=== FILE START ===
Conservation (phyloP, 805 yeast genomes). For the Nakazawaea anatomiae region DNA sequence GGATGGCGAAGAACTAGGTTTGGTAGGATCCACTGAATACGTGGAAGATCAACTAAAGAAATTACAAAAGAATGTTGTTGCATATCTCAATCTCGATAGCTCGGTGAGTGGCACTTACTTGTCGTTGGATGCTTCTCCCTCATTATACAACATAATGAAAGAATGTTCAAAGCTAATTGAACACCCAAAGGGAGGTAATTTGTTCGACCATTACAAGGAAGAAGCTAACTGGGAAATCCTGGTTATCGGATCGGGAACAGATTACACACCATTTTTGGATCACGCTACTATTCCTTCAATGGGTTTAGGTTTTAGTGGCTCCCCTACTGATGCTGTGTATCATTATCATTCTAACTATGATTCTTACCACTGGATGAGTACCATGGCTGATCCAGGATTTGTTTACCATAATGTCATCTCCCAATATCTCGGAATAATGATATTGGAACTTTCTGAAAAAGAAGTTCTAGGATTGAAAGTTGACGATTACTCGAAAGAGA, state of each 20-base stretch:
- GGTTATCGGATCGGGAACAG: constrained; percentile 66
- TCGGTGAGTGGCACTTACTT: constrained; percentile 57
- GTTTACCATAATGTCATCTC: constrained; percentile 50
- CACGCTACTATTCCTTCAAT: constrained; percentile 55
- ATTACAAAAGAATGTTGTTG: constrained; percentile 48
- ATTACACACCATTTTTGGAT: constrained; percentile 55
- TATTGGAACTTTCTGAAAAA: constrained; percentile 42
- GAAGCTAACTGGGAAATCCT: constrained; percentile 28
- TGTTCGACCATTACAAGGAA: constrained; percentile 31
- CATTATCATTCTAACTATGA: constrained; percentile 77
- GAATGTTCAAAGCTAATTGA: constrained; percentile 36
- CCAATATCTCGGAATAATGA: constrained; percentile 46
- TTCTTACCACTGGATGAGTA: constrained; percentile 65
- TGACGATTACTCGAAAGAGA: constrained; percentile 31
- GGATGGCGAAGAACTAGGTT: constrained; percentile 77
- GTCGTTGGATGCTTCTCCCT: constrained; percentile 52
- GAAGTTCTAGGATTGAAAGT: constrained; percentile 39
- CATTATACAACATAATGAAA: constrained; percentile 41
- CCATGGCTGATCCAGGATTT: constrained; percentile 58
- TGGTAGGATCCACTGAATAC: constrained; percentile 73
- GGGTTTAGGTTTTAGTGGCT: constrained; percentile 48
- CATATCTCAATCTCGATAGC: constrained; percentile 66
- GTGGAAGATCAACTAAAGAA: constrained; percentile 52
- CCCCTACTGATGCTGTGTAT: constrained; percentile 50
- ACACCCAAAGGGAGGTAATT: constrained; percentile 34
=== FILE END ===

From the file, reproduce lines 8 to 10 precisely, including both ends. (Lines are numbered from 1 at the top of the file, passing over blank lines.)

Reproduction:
- TATTGGAACTTTCTGAAAAA: constrained; percentile 42
- GAAGCTAACTGGGAAATCCT: constrained; percentile 28
- TGTTCGACCATTACAAGGAA: constrained; percentile 31